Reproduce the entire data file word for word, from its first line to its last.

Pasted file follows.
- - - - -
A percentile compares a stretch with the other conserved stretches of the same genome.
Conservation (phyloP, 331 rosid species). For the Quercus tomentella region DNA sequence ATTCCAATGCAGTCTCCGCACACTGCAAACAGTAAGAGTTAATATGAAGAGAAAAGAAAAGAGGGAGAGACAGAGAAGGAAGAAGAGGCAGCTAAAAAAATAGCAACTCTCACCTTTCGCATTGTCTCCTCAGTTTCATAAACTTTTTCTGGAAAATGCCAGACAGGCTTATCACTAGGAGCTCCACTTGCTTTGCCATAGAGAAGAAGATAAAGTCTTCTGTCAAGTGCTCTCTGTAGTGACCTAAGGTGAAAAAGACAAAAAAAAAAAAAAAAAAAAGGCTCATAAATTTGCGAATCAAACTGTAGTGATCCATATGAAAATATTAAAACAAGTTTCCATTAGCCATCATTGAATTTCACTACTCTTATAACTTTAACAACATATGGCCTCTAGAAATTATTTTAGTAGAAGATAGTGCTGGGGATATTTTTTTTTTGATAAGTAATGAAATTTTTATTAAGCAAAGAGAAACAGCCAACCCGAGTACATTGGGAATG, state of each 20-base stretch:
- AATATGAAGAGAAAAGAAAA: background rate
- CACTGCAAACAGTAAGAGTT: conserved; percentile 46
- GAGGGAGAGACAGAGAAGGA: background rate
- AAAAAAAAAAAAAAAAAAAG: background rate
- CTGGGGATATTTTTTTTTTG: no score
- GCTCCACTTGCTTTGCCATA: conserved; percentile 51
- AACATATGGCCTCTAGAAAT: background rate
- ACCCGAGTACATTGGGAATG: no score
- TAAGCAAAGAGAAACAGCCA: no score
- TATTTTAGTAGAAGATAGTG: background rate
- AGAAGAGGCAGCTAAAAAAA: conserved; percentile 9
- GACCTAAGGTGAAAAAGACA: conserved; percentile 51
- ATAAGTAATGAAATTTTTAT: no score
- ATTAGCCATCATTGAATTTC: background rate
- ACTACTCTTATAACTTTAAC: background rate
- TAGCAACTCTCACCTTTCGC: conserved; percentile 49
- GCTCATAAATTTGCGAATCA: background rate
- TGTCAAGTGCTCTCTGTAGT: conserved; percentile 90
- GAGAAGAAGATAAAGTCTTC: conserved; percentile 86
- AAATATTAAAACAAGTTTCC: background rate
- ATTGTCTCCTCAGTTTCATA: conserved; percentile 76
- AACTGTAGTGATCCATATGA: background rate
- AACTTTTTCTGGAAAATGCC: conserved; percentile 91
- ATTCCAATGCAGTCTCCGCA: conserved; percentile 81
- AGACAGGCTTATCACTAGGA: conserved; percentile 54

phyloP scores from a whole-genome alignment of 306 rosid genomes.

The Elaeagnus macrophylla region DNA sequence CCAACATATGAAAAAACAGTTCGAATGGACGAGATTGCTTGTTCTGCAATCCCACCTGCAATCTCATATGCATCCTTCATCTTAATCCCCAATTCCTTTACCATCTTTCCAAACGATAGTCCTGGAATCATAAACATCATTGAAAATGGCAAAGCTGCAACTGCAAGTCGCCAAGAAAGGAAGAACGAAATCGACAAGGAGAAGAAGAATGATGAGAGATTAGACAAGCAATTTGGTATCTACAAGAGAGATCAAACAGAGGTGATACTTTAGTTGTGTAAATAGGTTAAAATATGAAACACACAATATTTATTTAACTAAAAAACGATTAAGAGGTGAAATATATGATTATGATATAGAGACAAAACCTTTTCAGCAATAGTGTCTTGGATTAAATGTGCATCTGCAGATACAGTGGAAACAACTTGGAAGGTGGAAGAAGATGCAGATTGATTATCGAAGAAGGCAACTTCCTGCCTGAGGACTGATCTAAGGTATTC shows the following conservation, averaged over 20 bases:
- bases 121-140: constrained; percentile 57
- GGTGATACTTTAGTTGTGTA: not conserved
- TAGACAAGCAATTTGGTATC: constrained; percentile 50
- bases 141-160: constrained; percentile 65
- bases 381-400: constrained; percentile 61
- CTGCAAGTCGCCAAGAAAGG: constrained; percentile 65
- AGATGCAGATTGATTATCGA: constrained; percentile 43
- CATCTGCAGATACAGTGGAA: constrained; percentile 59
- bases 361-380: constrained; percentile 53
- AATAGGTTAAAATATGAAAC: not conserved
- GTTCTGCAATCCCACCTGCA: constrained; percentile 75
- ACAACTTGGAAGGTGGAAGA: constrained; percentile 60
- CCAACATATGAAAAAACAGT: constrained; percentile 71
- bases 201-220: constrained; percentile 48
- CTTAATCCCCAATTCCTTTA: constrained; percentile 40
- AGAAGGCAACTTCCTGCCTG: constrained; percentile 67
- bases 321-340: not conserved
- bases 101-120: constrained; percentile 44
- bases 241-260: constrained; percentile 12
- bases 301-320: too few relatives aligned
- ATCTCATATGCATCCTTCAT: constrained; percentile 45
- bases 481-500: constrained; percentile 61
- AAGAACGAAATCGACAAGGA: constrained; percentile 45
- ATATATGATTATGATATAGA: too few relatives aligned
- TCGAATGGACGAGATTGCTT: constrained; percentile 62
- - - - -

A percentile compares a stretch with the other conserved stretches of the same genome.
Conservation (phyloP, 331 rosid species). For the Quercus tomentella region DNA sequence ATTCCAATGCAGTCTCCGCACACTGCAAACAGTAAGAGTTAATATGAAGAGAAAAGAAAAGAGGGAGAGACAGAGAAGGAAGAAGAGGCAGCTAAAAAAATAGCAACTCTCACCTTTCGCATTGTCTCCTCAGTTTCATAAACTTTTTCTGGAAAATGCCAGACAGGCTTATCACTAGGAGCTCCACTTGCTTTGCCATAGAGAAGAAGATAAAGTCTTCTGTCAAGTGCTCTCTGTAGTGACCTAAGGTGAAAAAGACAAAAAAAAAAAAAAAAAAAAGGCTCATAAATTTGCGAATCAAACTGTAGTGATCCATATGAAAATATTAAAACAAGTTTCCATTAGCCATCATTGAATTTCACTACTCTTATAACTTTAACAACATATGGCCTCTAGAAATTATTTTAGTAGAAGATAGTGCTGGGGATATTTTTTTTTTGATAAGTAATGAAATTTTTATTAAGCAAAGAGAAACAGCCAACCCGAGTACATTGGGAATG, state of each 20-base stretch:
- AATATGAAGAGAAAAGAAAA: background rate
- CACTGCAAACAGTAAGAGTT: conserved; percentile 46
- GAGGGAGAGACAGAGAAGGA: background rate
- AAAAAAAAAAAAAAAAAAAG: background rate
- CTGGGGATATTTTTTTTTTG: no score
- GCTCCACTTGCTTTGCCATA: conserved; percentile 51
- AACATATGGCCTCTAGAAAT: background rate
- ACCCGAGTACATTGGGAATG: no score
- TAAGCAAAGAGAAACAGCCA: no score
- TATTTTAGTAGAAGATAGTG: background rate
- AGAAGAGGCAGCTAAAAAAA: conserved; percentile 9
- GACCTAAGGTGAAAAAGACA: conserved; percentile 51
- ATAAGTAATGAAATTTTTAT: no score
- ATTAGCCATCATTGAATTTC: background rate
- ACTACTCTTATAACTTTAAC: background rate
- TAGCAACTCTCACCTTTCGC: conserved; percentile 49
- GCTCATAAATTTGCGAATCA: background rate
- TGTCAAGTGCTCTCTGTAGT: conserved; percentile 90
- GAGAAGAAGATAAAGTCTTC: conserved; percentile 86
- AAATATTAAAACAAGTTTCC: background rate
- ATTGTCTCCTCAGTTTCATA: conserved; percentile 76
- AACTGTAGTGATCCATATGA: background rate
- AACTTTTTCTGGAAAATGCC: conserved; percentile 91
- ATTCCAATGCAGTCTCCGCA: conserved; percentile 81
- AGACAGGCTTATCACTAGGA: conserved; percentile 54

phyloP scores from a whole-genome alignment of 306 rosid genomes.

The Elaeagnus macrophylla region DNA sequence CCAACATATGAAAAAACAGTTCGAATGGACGAGATTGCTTGTTCTGCAATCCCACCTGCAATCTCATATGCATCCTTCATCTTAATCCCCAATTCCTTTACCATCTTTCCAAACGATAGTCCTGGAATCATAAACATCATTGAAAATGGCAAAGCTGCAACTGCAAGTCGCCAAGAAAGGAAGAACGAAATCGACAAGGAGAAGAAGAATGATGAGAGATTAGACAAGCAATTTGGTATCTACAAGAGAGATCAAACAGAGGTGATACTTTAGTTGTGTAAATAGGTTAAAATATGAAACACACAATATTTATTTAACTAAAAAACGATTAAGAGGTGAAATATATGATTATGATATAGAGACAAAACCTTTTCAGCAATAGTGTCTTGGATTAAATGTGCATCTGCAGATACAGTGGAAACAACTTGGAAGGTGGAAGAAGATGCAGATTGATTATCGAAGAAGGCAACTTCCTGCCTGAGGACTGATCTAAGGTATTC shows the following conservation, averaged over 20 bases:
- bases 121-140: constrained; percentile 57
- GGTGATACTTTAGTTGTGTA: not conserved
- TAGACAAGCAATTTGGTATC: constrained; percentile 50
- bases 141-160: constrained; percentile 65
- bases 381-400: constrained; percentile 61
- CTGCAAGTCGCCAAGAAAGG: constrained; percentile 65
- AGATGCAGATTGATTATCGA: constrained; percentile 43
- CATCTGCAGATACAGTGGAA: constrained; percentile 59
- bases 361-380: constrained; percentile 53
- AATAGGTTAAAATATGAAAC: not conserved
- GTTCTGCAATCCCACCTGCA: constrained; percentile 75
- ACAACTTGGAAGGTGGAAGA: constrained; percentile 60
- CCAACATATGAAAAAACAGT: constrained; percentile 71
- bases 201-220: constrained; percentile 48
- CTTAATCCCCAATTCCTTTA: constrained; percentile 40
- AGAAGGCAACTTCCTGCCTG: constrained; percentile 67
- bases 321-340: not conserved
- bases 101-120: constrained; percentile 44
- bases 241-260: constrained; percentile 12
- bases 301-320: too few relatives aligned
- ATCTCATATGCATCCTTCAT: constrained; percentile 45
- bases 481-500: constrained; percentile 61
- AAGAACGAAATCGACAAGGA: constrained; percentile 45
- ATATATGATTATGATATAGA: too few relatives aligned
- TCGAATGGACGAGATTGCTT: constrained; percentile 62